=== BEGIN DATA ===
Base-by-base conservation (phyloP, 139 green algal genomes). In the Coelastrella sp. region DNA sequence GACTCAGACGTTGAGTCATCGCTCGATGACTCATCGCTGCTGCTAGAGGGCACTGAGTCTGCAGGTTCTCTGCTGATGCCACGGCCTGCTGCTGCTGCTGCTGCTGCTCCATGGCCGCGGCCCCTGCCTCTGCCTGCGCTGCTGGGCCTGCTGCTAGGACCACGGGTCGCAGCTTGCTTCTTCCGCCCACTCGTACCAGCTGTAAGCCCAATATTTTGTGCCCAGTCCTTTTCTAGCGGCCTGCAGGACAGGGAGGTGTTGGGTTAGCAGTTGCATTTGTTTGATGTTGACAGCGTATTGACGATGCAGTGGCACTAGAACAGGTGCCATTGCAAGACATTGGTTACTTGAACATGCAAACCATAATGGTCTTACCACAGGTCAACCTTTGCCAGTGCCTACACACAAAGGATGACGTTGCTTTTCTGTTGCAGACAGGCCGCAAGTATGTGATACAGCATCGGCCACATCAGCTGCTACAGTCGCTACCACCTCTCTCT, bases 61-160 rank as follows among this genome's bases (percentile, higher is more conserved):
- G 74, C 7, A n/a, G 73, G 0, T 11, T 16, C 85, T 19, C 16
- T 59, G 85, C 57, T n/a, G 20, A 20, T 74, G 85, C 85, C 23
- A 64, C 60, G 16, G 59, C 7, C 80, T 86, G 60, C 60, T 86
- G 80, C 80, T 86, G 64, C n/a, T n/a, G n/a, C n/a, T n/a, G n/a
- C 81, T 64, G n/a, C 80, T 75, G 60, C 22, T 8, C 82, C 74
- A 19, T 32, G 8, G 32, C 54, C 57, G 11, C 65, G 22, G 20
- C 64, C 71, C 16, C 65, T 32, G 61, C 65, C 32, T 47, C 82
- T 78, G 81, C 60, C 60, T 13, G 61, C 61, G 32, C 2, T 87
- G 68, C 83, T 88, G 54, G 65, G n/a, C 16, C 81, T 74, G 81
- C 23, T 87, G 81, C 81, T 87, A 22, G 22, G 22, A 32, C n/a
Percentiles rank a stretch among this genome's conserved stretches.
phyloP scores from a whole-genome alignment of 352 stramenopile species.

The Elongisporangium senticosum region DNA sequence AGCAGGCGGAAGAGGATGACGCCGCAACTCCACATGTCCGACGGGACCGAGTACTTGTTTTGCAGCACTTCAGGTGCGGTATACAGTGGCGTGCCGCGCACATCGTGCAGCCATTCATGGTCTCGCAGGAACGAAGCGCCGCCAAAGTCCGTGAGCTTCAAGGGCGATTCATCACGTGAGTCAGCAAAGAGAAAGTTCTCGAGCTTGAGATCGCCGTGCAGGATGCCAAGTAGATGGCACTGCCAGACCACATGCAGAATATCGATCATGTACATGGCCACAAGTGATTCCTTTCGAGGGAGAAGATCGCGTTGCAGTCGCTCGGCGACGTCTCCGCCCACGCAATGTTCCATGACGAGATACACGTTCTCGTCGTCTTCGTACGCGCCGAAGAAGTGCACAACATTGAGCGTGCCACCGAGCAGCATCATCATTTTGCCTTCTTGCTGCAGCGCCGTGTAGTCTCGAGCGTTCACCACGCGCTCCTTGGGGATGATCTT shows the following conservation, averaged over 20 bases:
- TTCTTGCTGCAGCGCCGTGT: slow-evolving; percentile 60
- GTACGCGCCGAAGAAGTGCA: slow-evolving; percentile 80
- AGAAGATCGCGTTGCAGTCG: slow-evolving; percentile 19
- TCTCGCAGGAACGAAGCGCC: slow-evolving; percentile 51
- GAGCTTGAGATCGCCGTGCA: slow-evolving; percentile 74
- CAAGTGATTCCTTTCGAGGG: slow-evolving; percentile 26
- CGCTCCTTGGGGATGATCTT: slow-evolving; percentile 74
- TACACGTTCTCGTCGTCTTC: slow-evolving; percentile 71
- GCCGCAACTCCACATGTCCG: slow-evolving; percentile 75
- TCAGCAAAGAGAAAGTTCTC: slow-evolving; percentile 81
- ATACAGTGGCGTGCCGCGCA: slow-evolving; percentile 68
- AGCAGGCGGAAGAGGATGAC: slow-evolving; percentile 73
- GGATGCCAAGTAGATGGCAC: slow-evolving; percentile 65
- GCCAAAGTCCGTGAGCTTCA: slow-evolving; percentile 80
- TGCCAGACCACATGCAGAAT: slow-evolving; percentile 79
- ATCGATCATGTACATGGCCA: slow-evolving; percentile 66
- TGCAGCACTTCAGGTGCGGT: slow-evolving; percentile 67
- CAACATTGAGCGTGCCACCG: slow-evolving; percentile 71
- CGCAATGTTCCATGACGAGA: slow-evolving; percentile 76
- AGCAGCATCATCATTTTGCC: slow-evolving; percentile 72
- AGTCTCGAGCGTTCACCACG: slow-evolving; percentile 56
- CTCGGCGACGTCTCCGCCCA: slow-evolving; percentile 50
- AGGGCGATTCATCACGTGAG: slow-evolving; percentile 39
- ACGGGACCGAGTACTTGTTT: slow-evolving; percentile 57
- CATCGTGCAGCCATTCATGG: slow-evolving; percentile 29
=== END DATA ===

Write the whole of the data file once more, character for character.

Base-by-base conservation (phyloP, 139 green algal genomes). In the Coelastrella sp. region DNA sequence GACTCAGACGTTGAGTCATCGCTCGATGACTCATCGCTGCTGCTAGAGGGCACTGAGTCTGCAGGTTCTCTGCTGATGCCACGGCCTGCTGCTGCTGCTGCTGCTGCTCCATGGCCGCGGCCCCTGCCTCTGCCTGCGCTGCTGGGCCTGCTGCTAGGACCACGGGTCGCAGCTTGCTTCTTCCGCCCACTCGTACCAGCTGTAAGCCCAATATTTTGTGCCCAGTCCTTTTCTAGCGGCCTGCAGGACAGGGAGGTGTTGGGTTAGCAGTTGCATTTGTTTGATGTTGACAGCGTATTGACGATGCAGTGGCACTAGAACAGGTGCCATTGCAAGACATTGGTTACTTGAACATGCAAACCATAATGGTCTTACCACAGGTCAACCTTTGCCAGTGCCTACACACAAAGGATGACGTTGCTTTTCTGTTGCAGACAGGCCGCAAGTATGTGATACAGCATCGGCCACATCAGCTGCTACAGTCGCTACCACCTCTCTCT, bases 61-160 rank as follows among this genome's bases (percentile, higher is more conserved):
- G 74, C 7, A n/a, G 73, G 0, T 11, T 16, C 85, T 19, C 16
- T 59, G 85, C 57, T n/a, G 20, A 20, T 74, G 85, C 85, C 23
- A 64, C 60, G 16, G 59, C 7, C 80, T 86, G 60, C 60, T 86
- G 80, C 80, T 86, G 64, C n/a, T n/a, G n/a, C n/a, T n/a, G n/a
- C 81, T 64, G n/a, C 80, T 75, G 60, C 22, T 8, C 82, C 74
- A 19, T 32, G 8, G 32, C 54, C 57, G 11, C 65, G 22, G 20
- C 64, C 71, C 16, C 65, T 32, G 61, C 65, C 32, T 47, C 82
- T 78, G 81, C 60, C 60, T 13, G 61, C 61, G 32, C 2, T 87
- G 68, C 83, T 88, G 54, G 65, G n/a, C 16, C 81, T 74, G 81
- C 23, T 87, G 81, C 81, T 87, A 22, G 22, G 22, A 32, C n/a
Percentiles rank a stretch among this genome's conserved stretches.
phyloP scores from a whole-genome alignment of 352 stramenopile species.

The Elongisporangium senticosum region DNA sequence AGCAGGCGGAAGAGGATGACGCCGCAACTCCACATGTCCGACGGGACCGAGTACTTGTTTTGCAGCACTTCAGGTGCGGTATACAGTGGCGTGCCGCGCACATCGTGCAGCCATTCATGGTCTCGCAGGAACGAAGCGCCGCCAAAGTCCGTGAGCTTCAAGGGCGATTCATCACGTGAGTCAGCAAAGAGAAAGTTCTCGAGCTTGAGATCGCCGTGCAGGATGCCAAGTAGATGGCACTGCCAGACCACATGCAGAATATCGATCATGTACATGGCCACAAGTGATTCCTTTCGAGGGAGAAGATCGCGTTGCAGTCGCTCGGCGACGTCTCCGCCCACGCAATGTTCCATGACGAGATACACGTTCTCGTCGTCTTCGTACGCGCCGAAGAAGTGCACAACATTGAGCGTGCCACCGAGCAGCATCATCATTTTGCCTTCTTGCTGCAGCGCCGTGTAGTCTCGAGCGTTCACCACGCGCTCCTTGGGGATGATCTT shows the following conservation, averaged over 20 bases:
- TTCTTGCTGCAGCGCCGTGT: slow-evolving; percentile 60
- GTACGCGCCGAAGAAGTGCA: slow-evolving; percentile 80
- AGAAGATCGCGTTGCAGTCG: slow-evolving; percentile 19
- TCTCGCAGGAACGAAGCGCC: slow-evolving; percentile 51
- GAGCTTGAGATCGCCGTGCA: slow-evolving; percentile 74
- CAAGTGATTCCTTTCGAGGG: slow-evolving; percentile 26
- CGCTCCTTGGGGATGATCTT: slow-evolving; percentile 74
- TACACGTTCTCGTCGTCTTC: slow-evolving; percentile 71
- GCCGCAACTCCACATGTCCG: slow-evolving; percentile 75
- TCAGCAAAGAGAAAGTTCTC: slow-evolving; percentile 81
- ATACAGTGGCGTGCCGCGCA: slow-evolving; percentile 68
- AGCAGGCGGAAGAGGATGAC: slow-evolving; percentile 73
- GGATGCCAAGTAGATGGCAC: slow-evolving; percentile 65
- GCCAAAGTCCGTGAGCTTCA: slow-evolving; percentile 80
- TGCCAGACCACATGCAGAAT: slow-evolving; percentile 79
- ATCGATCATGTACATGGCCA: slow-evolving; percentile 66
- TGCAGCACTTCAGGTGCGGT: slow-evolving; percentile 67
- CAACATTGAGCGTGCCACCG: slow-evolving; percentile 71
- CGCAATGTTCCATGACGAGA: slow-evolving; percentile 76
- AGCAGCATCATCATTTTGCC: slow-evolving; percentile 72
- AGTCTCGAGCGTTCACCACG: slow-evolving; percentile 56
- CTCGGCGACGTCTCCGCCCA: slow-evolving; percentile 50
- AGGGCGATTCATCACGTGAG: slow-evolving; percentile 39
- ACGGGACCGAGTACTTGTTT: slow-evolving; percentile 57
- CATCGTGCAGCCATTCATGG: slow-evolving; percentile 29